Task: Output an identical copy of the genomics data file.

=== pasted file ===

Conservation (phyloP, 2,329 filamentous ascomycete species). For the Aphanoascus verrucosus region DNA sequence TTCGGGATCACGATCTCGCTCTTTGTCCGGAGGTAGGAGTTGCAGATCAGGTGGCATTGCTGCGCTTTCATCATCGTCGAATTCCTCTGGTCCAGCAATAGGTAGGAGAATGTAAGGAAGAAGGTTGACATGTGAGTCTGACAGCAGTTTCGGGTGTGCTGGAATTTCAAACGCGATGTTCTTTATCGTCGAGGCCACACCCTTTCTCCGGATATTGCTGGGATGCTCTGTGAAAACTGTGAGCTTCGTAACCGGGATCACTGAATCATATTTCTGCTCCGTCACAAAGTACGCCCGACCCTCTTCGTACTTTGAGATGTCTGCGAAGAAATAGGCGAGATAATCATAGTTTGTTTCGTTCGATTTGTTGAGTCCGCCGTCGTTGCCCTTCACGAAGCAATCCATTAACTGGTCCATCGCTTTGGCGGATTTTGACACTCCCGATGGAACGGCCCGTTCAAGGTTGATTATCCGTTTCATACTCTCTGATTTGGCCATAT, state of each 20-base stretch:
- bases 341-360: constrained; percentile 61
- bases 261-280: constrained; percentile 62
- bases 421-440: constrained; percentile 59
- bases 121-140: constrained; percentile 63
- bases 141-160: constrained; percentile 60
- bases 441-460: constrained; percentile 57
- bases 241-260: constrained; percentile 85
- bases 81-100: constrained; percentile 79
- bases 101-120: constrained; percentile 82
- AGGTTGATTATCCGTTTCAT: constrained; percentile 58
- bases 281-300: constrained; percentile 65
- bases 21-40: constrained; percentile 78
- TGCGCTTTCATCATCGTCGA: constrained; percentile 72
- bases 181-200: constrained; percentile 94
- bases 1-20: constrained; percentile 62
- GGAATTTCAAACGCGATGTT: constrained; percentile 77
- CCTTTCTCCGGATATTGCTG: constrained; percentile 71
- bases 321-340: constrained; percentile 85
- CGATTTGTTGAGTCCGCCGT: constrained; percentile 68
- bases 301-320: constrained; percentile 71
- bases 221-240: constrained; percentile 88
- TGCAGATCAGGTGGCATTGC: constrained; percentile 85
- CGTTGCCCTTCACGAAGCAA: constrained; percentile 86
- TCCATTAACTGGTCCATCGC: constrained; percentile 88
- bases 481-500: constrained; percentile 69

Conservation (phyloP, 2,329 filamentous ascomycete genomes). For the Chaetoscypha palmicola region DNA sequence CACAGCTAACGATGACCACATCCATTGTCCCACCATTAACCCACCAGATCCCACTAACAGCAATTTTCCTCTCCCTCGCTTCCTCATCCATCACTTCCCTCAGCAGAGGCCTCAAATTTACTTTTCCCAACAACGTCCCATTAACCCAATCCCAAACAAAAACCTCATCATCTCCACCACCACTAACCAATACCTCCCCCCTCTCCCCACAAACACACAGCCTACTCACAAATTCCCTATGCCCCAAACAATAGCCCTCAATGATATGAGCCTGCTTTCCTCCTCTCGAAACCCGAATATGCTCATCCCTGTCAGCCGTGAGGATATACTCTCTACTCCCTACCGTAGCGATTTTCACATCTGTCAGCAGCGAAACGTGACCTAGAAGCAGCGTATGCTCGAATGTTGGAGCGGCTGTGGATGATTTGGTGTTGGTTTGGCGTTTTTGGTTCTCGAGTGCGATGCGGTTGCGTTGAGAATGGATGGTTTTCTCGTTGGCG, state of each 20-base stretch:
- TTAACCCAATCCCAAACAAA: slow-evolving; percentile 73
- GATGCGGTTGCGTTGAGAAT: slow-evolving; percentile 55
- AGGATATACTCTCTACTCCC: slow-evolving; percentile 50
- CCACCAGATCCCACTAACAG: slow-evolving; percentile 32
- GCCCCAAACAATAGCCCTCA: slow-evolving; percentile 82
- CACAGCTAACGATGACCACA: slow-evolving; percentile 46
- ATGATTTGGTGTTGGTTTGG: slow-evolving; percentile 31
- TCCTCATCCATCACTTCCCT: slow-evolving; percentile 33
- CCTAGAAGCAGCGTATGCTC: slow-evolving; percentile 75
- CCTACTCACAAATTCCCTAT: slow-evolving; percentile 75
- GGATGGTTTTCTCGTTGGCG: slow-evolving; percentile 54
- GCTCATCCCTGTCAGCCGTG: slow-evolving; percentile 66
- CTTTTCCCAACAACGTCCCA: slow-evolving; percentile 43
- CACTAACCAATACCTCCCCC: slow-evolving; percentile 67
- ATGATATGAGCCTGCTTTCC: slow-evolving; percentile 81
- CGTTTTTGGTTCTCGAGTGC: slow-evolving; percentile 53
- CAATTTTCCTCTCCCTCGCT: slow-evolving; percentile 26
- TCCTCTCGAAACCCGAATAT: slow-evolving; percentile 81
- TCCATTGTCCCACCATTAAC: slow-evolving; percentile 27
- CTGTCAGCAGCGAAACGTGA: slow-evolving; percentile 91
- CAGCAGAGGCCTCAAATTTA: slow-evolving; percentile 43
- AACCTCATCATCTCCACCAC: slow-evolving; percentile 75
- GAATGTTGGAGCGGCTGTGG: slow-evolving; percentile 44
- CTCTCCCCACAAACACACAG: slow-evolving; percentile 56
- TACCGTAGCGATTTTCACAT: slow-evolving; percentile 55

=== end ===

Conservation (phyloP, 2,329 filamentous ascomycete species). For the Aphanoascus verrucosus region DNA sequence TTCGGGATCACGATCTCGCTCTTTGTCCGGAGGTAGGAGTTGCAGATCAGGTGGCATTGCTGCGCTTTCATCATCGTCGAATTCCTCTGGTCCAGCAATAGGTAGGAGAATGTAAGGAAGAAGGTTGACATGTGAGTCTGACAGCAGTTTCGGGTGTGCTGGAATTTCAAACGCGATGTTCTTTATCGTCGAGGCCACACCCTTTCTCCGGATATTGCTGGGATGCTCTGTGAAAACTGTGAGCTTCGTAACCGGGATCACTGAATCATATTTCTGCTCCGTCACAAAGTACGCCCGACCCTCTTCGTACTTTGAGATGTCTGCGAAGAAATAGGCGAGATAATCATAGTTTGTTTCGTTCGATTTGTTGAGTCCGCCGTCGTTGCCCTTCACGAAGCAATCCATTAACTGGTCCATCGCTTTGGCGGATTTTGACACTCCCGATGGAACGGCCCGTTCAAGGTTGATTATCCGTTTCATACTCTCTGATTTGGCCATAT, state of each 20-base stretch:
- bases 341-360: constrained; percentile 61
- bases 261-280: constrained; percentile 62
- bases 421-440: constrained; percentile 59
- bases 121-140: constrained; percentile 63
- bases 141-160: constrained; percentile 60
- bases 441-460: constrained; percentile 57
- bases 241-260: constrained; percentile 85
- bases 81-100: constrained; percentile 79
- bases 101-120: constrained; percentile 82
- AGGTTGATTATCCGTTTCAT: constrained; percentile 58
- bases 281-300: constrained; percentile 65
- bases 21-40: constrained; percentile 78
- TGCGCTTTCATCATCGTCGA: constrained; percentile 72
- bases 181-200: constrained; percentile 94
- bases 1-20: constrained; percentile 62
- GGAATTTCAAACGCGATGTT: constrained; percentile 77
- CCTTTCTCCGGATATTGCTG: constrained; percentile 71
- bases 321-340: constrained; percentile 85
- CGATTTGTTGAGTCCGCCGT: constrained; percentile 68
- bases 301-320: constrained; percentile 71
- bases 221-240: constrained; percentile 88
- TGCAGATCAGGTGGCATTGC: constrained; percentile 85
- CGTTGCCCTTCACGAAGCAA: constrained; percentile 86
- TCCATTAACTGGTCCATCGC: constrained; percentile 88
- bases 481-500: constrained; percentile 69

Conservation (phyloP, 2,329 filamentous ascomycete genomes). For the Chaetoscypha palmicola region DNA sequence CACAGCTAACGATGACCACATCCATTGTCCCACCATTAACCCACCAGATCCCACTAACAGCAATTTTCCTCTCCCTCGCTTCCTCATCCATCACTTCCCTCAGCAGAGGCCTCAAATTTACTTTTCCCAACAACGTCCCATTAACCCAATCCCAAACAAAAACCTCATCATCTCCACCACCACTAACCAATACCTCCCCCCTCTCCCCACAAACACACAGCCTACTCACAAATTCCCTATGCCCCAAACAATAGCCCTCAATGATATGAGCCTGCTTTCCTCCTCTCGAAACCCGAATATGCTCATCCCTGTCAGCCGTGAGGATATACTCTCTACTCCCTACCGTAGCGATTTTCACATCTGTCAGCAGCGAAACGTGACCTAGAAGCAGCGTATGCTCGAATGTTGGAGCGGCTGTGGATGATTTGGTGTTGGTTTGGCGTTTTTGGTTCTCGAGTGCGATGCGGTTGCGTTGAGAATGGATGGTTTTCTCGTTGGCG, state of each 20-base stretch:
- TTAACCCAATCCCAAACAAA: slow-evolving; percentile 73
- GATGCGGTTGCGTTGAGAAT: slow-evolving; percentile 55
- AGGATATACTCTCTACTCCC: slow-evolving; percentile 50
- CCACCAGATCCCACTAACAG: slow-evolving; percentile 32
- GCCCCAAACAATAGCCCTCA: slow-evolving; percentile 82
- CACAGCTAACGATGACCACA: slow-evolving; percentile 46
- ATGATTTGGTGTTGGTTTGG: slow-evolving; percentile 31
- TCCTCATCCATCACTTCCCT: slow-evolving; percentile 33
- CCTAGAAGCAGCGTATGCTC: slow-evolving; percentile 75
- CCTACTCACAAATTCCCTAT: slow-evolving; percentile 75
- GGATGGTTTTCTCGTTGGCG: slow-evolving; percentile 54
- GCTCATCCCTGTCAGCCGTG: slow-evolving; percentile 66
- CTTTTCCCAACAACGTCCCA: slow-evolving; percentile 43
- CACTAACCAATACCTCCCCC: slow-evolving; percentile 67
- ATGATATGAGCCTGCTTTCC: slow-evolving; percentile 81
- CGTTTTTGGTTCTCGAGTGC: slow-evolving; percentile 53
- CAATTTTCCTCTCCCTCGCT: slow-evolving; percentile 26
- TCCTCTCGAAACCCGAATAT: slow-evolving; percentile 81
- TCCATTGTCCCACCATTAAC: slow-evolving; percentile 27
- CTGTCAGCAGCGAAACGTGA: slow-evolving; percentile 91
- CAGCAGAGGCCTCAAATTTA: slow-evolving; percentile 43
- AACCTCATCATCTCCACCAC: slow-evolving; percentile 75
- GAATGTTGGAGCGGCTGTGG: slow-evolving; percentile 44
- CTCTCCCCACAAACACACAG: slow-evolving; percentile 56
- TACCGTAGCGATTTTCACAT: slow-evolving; percentile 55